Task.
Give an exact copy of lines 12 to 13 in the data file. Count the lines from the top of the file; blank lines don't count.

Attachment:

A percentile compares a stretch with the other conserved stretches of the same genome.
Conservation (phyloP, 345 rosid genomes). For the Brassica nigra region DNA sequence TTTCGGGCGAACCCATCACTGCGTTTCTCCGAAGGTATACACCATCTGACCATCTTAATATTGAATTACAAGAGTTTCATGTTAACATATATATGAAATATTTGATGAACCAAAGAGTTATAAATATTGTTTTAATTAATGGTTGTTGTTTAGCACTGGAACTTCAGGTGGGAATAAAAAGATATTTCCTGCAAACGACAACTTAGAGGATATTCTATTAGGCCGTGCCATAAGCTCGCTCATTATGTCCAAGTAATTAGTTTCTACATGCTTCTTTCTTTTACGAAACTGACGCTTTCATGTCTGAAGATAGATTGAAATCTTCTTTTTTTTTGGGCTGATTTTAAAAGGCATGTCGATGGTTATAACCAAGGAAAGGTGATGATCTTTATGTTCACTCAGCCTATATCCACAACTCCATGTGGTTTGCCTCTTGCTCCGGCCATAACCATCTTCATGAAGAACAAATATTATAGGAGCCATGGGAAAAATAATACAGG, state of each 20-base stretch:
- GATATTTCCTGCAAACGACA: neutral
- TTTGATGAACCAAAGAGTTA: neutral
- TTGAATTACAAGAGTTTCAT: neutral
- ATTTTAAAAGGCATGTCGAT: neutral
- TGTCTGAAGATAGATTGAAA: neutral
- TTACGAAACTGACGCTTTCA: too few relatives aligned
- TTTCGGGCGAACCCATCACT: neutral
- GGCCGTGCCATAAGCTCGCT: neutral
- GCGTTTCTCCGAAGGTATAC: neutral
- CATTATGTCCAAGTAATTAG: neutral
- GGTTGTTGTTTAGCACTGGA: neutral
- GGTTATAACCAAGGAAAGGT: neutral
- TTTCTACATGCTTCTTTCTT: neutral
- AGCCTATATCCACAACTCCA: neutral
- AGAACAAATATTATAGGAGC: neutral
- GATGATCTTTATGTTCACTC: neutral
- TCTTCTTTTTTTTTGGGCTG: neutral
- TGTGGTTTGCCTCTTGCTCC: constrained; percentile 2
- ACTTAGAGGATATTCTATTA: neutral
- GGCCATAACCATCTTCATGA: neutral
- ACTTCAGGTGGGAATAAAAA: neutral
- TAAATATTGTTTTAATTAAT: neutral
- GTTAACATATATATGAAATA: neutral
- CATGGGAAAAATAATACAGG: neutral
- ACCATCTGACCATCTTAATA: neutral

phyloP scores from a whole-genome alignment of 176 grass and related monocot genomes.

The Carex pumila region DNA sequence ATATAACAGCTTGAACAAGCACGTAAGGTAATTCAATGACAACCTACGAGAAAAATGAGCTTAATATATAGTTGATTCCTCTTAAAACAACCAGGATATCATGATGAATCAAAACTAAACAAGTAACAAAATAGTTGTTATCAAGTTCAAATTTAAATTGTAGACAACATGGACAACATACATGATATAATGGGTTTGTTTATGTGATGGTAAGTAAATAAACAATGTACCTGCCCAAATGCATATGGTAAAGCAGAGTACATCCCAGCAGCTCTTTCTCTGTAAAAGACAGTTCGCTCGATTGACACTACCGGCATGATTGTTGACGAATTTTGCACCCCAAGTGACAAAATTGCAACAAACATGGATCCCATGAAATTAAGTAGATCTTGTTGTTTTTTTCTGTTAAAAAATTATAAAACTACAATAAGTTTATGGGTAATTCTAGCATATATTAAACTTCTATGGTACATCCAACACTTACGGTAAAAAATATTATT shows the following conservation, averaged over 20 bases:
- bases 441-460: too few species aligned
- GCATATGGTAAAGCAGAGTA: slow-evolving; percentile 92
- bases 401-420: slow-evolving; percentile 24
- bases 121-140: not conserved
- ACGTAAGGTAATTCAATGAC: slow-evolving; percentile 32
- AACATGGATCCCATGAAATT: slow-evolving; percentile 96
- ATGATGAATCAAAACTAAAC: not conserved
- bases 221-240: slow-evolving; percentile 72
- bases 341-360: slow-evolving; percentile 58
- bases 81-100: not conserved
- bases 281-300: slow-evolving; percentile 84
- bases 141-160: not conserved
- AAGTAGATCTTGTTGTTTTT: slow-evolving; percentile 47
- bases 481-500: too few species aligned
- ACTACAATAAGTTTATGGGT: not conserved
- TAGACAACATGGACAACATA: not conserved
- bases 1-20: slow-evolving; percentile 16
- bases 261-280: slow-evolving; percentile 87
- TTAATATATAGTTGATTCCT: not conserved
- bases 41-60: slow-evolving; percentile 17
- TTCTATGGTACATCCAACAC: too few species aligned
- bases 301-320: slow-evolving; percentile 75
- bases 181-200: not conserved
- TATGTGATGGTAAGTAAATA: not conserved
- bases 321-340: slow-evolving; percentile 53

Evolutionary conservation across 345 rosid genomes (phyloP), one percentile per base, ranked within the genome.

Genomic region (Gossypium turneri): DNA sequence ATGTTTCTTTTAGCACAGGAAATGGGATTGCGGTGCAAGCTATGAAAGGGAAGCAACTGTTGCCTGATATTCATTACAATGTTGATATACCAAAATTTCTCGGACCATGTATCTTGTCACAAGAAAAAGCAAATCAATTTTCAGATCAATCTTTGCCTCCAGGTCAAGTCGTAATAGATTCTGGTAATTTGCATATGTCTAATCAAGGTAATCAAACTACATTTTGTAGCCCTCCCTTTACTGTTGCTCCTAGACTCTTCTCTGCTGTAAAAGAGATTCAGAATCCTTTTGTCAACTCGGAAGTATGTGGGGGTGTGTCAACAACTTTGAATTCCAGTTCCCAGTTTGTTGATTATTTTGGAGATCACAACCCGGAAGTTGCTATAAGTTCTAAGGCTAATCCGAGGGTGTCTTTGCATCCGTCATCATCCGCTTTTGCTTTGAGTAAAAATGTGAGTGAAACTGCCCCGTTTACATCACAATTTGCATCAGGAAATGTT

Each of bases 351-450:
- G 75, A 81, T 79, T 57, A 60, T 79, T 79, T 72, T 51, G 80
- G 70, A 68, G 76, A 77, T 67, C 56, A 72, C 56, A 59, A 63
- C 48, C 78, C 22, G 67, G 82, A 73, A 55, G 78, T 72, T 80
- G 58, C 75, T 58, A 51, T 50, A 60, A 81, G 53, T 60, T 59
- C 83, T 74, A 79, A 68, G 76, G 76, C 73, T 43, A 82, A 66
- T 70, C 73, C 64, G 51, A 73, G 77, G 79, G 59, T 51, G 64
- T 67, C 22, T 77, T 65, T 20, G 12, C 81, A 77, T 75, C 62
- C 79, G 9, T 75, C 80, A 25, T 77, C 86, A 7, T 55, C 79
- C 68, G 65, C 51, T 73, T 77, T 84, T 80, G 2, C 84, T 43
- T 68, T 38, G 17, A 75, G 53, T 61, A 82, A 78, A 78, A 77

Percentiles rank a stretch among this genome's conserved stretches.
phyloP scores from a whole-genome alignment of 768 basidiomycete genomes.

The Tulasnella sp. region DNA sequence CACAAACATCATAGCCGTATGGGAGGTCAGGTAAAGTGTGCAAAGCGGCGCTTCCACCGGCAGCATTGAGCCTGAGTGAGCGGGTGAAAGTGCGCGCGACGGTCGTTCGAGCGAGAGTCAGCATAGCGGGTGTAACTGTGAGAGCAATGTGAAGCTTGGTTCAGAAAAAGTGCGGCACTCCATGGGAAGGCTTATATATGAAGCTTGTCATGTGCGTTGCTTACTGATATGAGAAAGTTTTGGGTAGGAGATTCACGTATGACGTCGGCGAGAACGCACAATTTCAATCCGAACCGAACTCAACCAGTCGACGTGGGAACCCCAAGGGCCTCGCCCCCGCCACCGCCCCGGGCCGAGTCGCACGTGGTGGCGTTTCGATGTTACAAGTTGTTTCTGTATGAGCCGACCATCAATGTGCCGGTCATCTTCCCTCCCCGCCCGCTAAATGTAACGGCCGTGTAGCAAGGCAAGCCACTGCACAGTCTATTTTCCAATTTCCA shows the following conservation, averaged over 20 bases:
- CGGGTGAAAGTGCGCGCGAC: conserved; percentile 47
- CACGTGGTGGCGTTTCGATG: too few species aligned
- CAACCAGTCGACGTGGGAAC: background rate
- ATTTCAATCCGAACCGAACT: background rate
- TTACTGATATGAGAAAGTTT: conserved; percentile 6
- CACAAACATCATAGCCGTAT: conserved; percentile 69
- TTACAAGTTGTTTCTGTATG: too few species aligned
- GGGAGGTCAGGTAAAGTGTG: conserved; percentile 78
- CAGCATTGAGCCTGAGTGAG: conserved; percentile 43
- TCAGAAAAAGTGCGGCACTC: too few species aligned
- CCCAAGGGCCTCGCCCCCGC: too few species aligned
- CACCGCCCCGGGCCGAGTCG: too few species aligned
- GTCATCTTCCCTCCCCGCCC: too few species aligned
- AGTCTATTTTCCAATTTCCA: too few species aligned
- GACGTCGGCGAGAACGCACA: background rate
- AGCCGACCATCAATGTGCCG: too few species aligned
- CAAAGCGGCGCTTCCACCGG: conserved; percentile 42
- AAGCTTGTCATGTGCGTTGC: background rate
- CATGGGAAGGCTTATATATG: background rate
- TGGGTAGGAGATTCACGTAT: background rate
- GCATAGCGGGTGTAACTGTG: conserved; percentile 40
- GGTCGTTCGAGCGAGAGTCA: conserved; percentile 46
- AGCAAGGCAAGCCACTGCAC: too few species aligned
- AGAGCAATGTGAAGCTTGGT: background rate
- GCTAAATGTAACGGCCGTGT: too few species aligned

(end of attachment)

- CATTATGTCCAAGTAATTAG: neutral
- GGTTGTTGTTTAGCACTGGA: neutral